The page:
Star Wars is currently the biggest box office success in North America, what with the performance of The Force Awakens, Box Office Mojo will attest. The latest Star Wars salvo could have trumped the Avatar record worldwide. Sadly, the motion picture fell short of that accomplishment, as The Numbers show. This epic failure has some industry observers considering China as the Star Wars Achilles’ heel, or major weakness.
The theory is that had the Chinese movie-going public fully cooperated, Star Wars could have said, “In your face, James Cameron.” Instead, it gave the Avatar creator the huge thumbs up while giving The Force a big thumbs down. China just doesn’t get Star Wars? That is not entirely true. The fact is, something went awfully wrong with how Disney approached the Chinese market in advertising Episode VII, and now it can be told.
“Disney mounted a huge marketing campaign in China,” reports the Guardian. “Flying in an army of 500 storm troopers to line up on the Great Wall of China in October. High-profile local pop stars, including Lu Han of Exo, have been hired to introduce trailers and record promotional songs.”
The Guardian continues, “However, it appears fears that Star Wars simply does not have the requisite cultural cachet in China may have proven well-founded. In 1977, when the original space opera trilogy ushered in the modern blockbuster era, there were few cinemas in the country. The much-maligned prequels, whose style Abrams has deliberately avoided on ‘The Force Awakens’, are better known locally.”
To further put things in proper perspective, China is poised to become the biggest box office in the world by 2017, according to Bloomberg Business. This will be easy to understand if the Chinese population is taken into account: 1.357 billion as of 2013! Just imagine how much of that population comprise of young moviegoers, and it becomes easier to imagine just how much is at stake for Star Wars in particular and Hollywood in general.
Apparently, Disney has missed the big picture, based on an IGN and China Film Insider report that echoes the observation of the Guardian.
“Perhaps what should be most disconcerting to Disney are reports that younger moviegoers in third- and fourth-tier cities, the demographic fueling China’s booming box office and the target of Disney’s marketing bonanza—the foundation for its future success in the country—were confused by the plot and even heard snoring during screenings.”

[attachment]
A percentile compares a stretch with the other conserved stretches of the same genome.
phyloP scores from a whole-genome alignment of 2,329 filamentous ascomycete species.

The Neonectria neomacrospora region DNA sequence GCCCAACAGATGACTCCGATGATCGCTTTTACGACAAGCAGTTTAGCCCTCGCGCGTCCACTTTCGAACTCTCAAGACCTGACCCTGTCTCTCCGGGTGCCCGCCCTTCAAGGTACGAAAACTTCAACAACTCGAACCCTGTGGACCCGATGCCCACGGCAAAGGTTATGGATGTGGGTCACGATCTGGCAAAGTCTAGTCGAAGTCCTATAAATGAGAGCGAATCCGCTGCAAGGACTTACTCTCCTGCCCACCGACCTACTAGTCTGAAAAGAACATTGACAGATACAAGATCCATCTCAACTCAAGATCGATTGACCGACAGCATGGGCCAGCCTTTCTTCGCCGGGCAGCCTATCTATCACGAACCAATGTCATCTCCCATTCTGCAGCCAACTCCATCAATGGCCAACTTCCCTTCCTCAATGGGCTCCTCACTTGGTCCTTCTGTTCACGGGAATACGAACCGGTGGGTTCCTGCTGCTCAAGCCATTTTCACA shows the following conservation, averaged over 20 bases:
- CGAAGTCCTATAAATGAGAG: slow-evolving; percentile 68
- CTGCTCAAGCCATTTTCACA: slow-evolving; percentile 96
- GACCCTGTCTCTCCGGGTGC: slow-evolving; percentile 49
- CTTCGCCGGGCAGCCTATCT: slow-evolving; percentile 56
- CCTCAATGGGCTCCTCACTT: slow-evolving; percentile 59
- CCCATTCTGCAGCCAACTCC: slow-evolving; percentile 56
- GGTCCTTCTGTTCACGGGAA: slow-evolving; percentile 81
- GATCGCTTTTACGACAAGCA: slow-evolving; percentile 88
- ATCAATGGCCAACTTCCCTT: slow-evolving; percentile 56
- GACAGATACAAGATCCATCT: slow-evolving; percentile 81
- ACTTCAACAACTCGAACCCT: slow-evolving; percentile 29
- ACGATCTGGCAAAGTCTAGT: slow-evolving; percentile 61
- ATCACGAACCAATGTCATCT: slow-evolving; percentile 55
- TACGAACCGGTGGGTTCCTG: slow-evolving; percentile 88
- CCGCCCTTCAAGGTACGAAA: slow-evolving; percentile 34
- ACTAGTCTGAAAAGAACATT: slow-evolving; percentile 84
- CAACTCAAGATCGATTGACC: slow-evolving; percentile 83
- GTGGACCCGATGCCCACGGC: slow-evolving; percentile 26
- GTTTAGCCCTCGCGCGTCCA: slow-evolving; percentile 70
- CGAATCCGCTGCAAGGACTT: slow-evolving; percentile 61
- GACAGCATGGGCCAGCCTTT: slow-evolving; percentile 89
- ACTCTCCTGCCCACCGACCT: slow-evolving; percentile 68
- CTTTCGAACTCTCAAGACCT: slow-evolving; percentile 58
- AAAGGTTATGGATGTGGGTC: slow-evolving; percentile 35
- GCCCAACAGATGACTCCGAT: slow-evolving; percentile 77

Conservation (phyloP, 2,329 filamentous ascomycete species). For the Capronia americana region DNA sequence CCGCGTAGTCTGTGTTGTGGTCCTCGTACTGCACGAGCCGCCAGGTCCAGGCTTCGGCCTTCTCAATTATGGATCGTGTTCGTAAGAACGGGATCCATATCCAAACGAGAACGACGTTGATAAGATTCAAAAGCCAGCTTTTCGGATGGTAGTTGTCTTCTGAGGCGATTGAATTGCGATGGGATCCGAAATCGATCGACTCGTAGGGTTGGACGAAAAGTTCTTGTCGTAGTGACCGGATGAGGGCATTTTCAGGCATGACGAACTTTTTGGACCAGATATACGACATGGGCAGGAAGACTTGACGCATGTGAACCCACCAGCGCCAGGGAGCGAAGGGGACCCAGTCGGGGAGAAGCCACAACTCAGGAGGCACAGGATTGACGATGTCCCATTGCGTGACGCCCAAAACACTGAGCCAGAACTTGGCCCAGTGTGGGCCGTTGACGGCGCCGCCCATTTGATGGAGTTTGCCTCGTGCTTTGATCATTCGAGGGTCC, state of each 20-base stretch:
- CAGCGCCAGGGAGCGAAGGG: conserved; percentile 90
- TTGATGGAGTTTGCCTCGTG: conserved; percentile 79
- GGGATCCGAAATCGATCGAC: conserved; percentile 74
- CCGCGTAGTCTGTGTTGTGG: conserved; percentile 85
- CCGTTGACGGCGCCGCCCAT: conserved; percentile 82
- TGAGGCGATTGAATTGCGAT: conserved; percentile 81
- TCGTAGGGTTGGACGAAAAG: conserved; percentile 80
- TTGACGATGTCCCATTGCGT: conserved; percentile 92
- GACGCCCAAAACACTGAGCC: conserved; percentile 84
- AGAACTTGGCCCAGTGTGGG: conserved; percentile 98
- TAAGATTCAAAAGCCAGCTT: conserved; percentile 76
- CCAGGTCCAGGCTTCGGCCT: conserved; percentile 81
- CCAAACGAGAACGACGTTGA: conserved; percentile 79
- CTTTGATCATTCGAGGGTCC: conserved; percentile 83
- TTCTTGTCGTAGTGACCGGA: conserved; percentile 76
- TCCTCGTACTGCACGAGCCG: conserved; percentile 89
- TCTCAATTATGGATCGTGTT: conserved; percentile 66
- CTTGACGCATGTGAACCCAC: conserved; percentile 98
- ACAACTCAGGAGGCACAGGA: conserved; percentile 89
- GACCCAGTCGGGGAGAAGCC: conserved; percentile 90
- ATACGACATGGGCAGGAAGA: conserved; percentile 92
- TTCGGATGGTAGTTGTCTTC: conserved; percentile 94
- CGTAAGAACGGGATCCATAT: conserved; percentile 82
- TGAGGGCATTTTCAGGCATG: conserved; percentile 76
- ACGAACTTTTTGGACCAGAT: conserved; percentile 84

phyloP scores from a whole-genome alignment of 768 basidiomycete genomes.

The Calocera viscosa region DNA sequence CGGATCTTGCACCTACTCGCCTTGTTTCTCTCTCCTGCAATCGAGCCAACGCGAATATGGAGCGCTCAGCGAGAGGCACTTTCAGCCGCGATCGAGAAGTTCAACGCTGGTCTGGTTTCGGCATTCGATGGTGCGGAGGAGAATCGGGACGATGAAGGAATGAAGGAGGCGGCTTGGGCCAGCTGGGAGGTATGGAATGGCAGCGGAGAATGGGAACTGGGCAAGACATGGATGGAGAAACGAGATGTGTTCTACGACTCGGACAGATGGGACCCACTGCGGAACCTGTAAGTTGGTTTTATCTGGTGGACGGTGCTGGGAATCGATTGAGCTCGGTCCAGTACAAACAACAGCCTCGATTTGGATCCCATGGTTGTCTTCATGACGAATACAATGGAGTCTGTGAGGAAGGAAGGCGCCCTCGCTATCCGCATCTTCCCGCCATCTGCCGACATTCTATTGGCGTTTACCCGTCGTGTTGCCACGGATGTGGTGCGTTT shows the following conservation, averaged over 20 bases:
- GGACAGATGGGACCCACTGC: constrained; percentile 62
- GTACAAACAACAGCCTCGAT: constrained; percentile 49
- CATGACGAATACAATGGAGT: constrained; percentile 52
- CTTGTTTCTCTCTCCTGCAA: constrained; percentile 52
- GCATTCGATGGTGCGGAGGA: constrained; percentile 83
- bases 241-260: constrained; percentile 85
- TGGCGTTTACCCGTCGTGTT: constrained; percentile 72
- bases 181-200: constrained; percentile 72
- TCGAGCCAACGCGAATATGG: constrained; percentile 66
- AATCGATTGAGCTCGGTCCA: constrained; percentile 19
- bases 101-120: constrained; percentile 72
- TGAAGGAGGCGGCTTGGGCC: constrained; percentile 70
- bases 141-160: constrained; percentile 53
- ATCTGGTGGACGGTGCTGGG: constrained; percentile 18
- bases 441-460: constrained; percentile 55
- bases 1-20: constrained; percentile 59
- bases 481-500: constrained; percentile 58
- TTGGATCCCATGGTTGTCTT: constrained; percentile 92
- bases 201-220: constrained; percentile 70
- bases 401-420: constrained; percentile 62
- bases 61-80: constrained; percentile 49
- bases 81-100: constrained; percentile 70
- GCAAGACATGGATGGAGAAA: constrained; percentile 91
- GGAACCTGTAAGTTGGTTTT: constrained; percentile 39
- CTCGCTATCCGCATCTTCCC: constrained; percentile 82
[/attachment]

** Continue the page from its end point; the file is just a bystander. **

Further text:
Last January 6, a spokesman for Disney, when asked about the company’s strategy for Star Wars in China, declined to comment on the Bloomberg Business report. Still, the report would proceed to discern the entertainment empire’s future plans for one of its star assets, quoting Jonathan Papish, a BoxOffice.com analyst.
Disney is “playing the long game and trying to create awareness for the sequels and spin-offs down the line…’Rogue One: A Star Wars Story’ will feature Chinese stars Donnie Yen and Wen Jiang, elements that could attract Chinese audiences.”
For its part, Fortune blames the China debacle of Star Wars: The Force Awakens on “Disney’s reported decision to go relatively soft on marketing spending for the film. After all, the new Star Wars already has so much hype, why should the company have to bend over backwards to attract moviegoers?”
To date, this is all that is known about Disney’s secret plans, ones that might take a Jedi master to unravel fully. In the meantime, expect the Inquisitr to watch closely and be the first to report how these plans unfold. The fact remains that Disney bought the Star Wars franchise from George Lucas for $4 billion in 2012, and it will make four more Star Wars pictures.
What is known right now is akin to the information that BB-8 has stored on its USB drive about the GPS location of Luke Skywalker. Perhaps it will take an R2-D2 to complete the total picture. Until everything is revealed, the public only has the tip of the iceberg. Or maybe, that is all there is to it, as far as Disney’s promotional orchestrations are concerned.
Avatar, Furious 7, Transformers, and Jurassic World all have done splendidly well in China box-office-wise. Maybe Disney can pick up a lesson or two from these successes. As it is right now with the Star Wars franchise, the company seems to be using water guns instead of light sabers in the battle to market future Star Wars episodes to the Earth’s most populous nation.
[Photo by Laura Cavanaugh/Getty Images]